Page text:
“Thanks, buddy. Better take the trellis, Pops doesn’t know you’re up here.” Paige wrapped herself up in her coat and prepared to leave the Sullivan house the traditional way teenagers had for many years, if not generations. She gently passed through the bathroom to the girls’ side. She stepped lightly to not trigger any creaky boards.

By this time, Jeannie had made it upstairs and was getting undressed for bed, and Tammy was still flirting on the phone in her robe by the open window. Despite her shivering, she blew her smoke out into the freezing air to avoid any parental nagging. This was a good sign for Paige. The open window aided her effort to make a noiseless escape.

“Hey. Your pops is home,” Paige whispered as she entered their room. “I’m takin’ the trellis.”

“Okay Paigey. G’night,” Tammy whispered back and waved dramatically.

“Careful, it’s wet,” Jeannie added. Paige tucked her head under the open window, stepped over the sill, and out of sight into the bitter darkness.

Both upstairs bedrooms had windows right over a porch roof that stretched the length of the back of the house. The porch roof was easy to walk on, even hang out on in warmer weather, but on the girls’ side there was a sturdy, broad-based trellis that was originally part of a larger structure for a grape arbor that never lasted due to lack of care. The result was wooden grid, painted white to match the house, with no plant life growing on it as obstacles. It was easily usable as a ladder, and just a few steps from the girls’ window. As the oldest, Bobby had initially capitalized on this opportunity by using it as a late night exit, especially for girlfriends.

The Sullivan house was known as a hangout place and a party house due to their parents’ late work schedules. Bobby was a varsity athlete even as a freshman, so teammates dropping in for beers, cheerleaders coming over to hang out, parties with teens smoking marijuana and fooling around had been commonplace since Shane was in elementary school. And now in recent years, with Bobby growing into the role of star athlete in three sports, he had become notoriously promiscuous and the trellis had seen more traffic from girls who needed to sneak out. Jeannie and Tammy contributed to the trellis’ use as well. They had both become sexually active early in high school, being surrounded by upperclassmen. Many of the older boys who met the legal drinking age of eighteen were happy to help them indulge. It was a time when early adulthood seemed to come even earlier, and it surrounded Shane’s home like a smoke-scented fog, earning their address the nickname Sullivan’s Hotel.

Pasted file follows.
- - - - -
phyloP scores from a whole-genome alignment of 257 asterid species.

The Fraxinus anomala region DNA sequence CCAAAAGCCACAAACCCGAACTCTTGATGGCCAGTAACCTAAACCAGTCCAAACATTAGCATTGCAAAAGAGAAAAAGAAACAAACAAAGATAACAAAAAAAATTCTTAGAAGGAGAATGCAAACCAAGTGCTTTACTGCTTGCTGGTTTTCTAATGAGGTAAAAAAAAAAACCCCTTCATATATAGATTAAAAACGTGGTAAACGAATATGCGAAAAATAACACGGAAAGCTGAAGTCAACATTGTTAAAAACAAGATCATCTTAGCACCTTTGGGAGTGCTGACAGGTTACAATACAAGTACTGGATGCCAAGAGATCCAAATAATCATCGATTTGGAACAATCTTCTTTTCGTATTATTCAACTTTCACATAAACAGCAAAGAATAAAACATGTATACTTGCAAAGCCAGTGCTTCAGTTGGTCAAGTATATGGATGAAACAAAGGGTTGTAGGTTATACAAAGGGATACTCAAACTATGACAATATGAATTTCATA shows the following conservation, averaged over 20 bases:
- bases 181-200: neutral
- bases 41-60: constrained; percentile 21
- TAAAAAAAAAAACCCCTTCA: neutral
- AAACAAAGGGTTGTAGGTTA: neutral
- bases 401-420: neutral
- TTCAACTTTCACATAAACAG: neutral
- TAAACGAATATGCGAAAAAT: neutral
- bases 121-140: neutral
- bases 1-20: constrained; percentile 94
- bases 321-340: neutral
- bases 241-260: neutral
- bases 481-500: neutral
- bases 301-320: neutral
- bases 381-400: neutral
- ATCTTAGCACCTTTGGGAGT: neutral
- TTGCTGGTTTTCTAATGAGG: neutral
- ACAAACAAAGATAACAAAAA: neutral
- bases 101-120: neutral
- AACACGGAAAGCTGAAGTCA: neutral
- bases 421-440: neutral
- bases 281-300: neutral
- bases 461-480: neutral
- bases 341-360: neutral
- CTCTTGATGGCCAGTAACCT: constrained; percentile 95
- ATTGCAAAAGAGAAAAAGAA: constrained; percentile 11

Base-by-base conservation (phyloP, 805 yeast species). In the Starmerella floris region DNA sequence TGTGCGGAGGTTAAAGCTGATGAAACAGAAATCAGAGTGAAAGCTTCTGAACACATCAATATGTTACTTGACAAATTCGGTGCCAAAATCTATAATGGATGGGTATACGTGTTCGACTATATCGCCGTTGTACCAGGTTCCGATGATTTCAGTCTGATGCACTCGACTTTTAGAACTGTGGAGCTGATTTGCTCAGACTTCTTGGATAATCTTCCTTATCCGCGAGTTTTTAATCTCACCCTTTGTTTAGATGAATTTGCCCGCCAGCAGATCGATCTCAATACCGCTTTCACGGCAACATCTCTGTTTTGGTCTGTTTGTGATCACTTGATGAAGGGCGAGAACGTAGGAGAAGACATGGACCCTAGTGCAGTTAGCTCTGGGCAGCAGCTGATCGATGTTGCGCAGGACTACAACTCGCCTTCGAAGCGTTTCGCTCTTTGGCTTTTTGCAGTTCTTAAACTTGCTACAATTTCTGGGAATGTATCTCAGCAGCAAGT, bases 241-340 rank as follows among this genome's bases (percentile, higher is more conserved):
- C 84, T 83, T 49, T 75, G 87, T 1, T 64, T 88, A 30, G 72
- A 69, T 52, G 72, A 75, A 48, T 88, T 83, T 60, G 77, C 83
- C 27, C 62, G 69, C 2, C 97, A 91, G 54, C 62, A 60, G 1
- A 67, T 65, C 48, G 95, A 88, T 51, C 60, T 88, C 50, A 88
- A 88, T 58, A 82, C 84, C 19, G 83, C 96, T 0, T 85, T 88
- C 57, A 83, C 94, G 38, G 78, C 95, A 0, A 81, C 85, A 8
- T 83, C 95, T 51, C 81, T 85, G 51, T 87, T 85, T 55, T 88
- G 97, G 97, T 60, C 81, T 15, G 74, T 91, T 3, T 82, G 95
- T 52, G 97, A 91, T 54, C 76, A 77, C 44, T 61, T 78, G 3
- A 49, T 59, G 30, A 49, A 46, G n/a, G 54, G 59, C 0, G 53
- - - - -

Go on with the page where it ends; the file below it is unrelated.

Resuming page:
Shane eventually drifted off to sleep, only to suddenly glance at the clock to see that he had once again awakened just before his five o’clock alarm went off. He twisted the knob to shut it off and his daily routine had begun. He slipped out to meet Hatcher, packed his papers carefully for his route, and set out on his daily path, alone with his thoughts. No sports radio or weather reports on his transistor today. Too much to think about. Shane went through the tasks of his route almost absentmindedly as he pondered.

How in the hell did I do that? I gotta figure this out so I know what the hell is wrong with me. Let’s see here, blurred vision, there was like a shiny light, a dead great-grandfather, ‘learn by doin’ . . . I guess if I take that advice now, I’ll figure out more if it happens again. I gotta do another one, have another vision. But how? Maybe make it like last time, redo what was going on then? Not like copyin’ that time, but . . . well, I was freezin’, tired as hell from luggin’ my carrier bag up Waverly Hill, and Coach scared the crap outta me ‘cause I was daydreamin’. I guess I could do all that again somehow. Cold, tired, and daydreamin’ happen to me ‘bout every day. Jus’ gotta put ‘em all together and see if I can have another vision. Hmm, might need some help for that. I know I can trust Paige. Bobby and the girls are out though; they’d jus’ tease me forever. I wonder who else I could let in? Holy crap. Last paper.

Shane’s route had seemingly completed itself in a brief moment as he was wrapped up in his thoughts. Shane knew that he had a deeper level of focused thought, and fantasy in a way, because he knew at this point in his routine each day that he had to turn it off and focus on the upcoming day. Slipping back into the house, getting all set for school, breakfast, the woodstove, and unfinished homework all needed Shane’s attention, so he put his day together mentally as he walked home in the dawning neighborhood.

Lunchtime was the next chance Shane had to really talk to Paige.

“I gotta do it again, Paige,” Shane explained, sitting at their usual table. “If my only vision told me to learn by doin’ it, then . . . I gotta keep doin’ it. I gotta have more of ’em.”

“I guess I kinda thought that part was like, ya know, advice for life in general. Not like, how to see more old dead guys talk to ya,” she replied.

“It is. But I think it’s both,” Shane responded. “I was thinkin’ on my route this mornin’ about how I had the vision. I was outta breath, had no sleep from tryin’ to study while Bobby made noise with some bimbo, and I was freezin’ my ass off when it happened.”

“Don’t forget daydreamin’,” Paige interjected. “I know you, Shane. This had to come from that far-out imagination of yours. I mean, I know it was a real vision and all, but what were you thinking about when you had it?”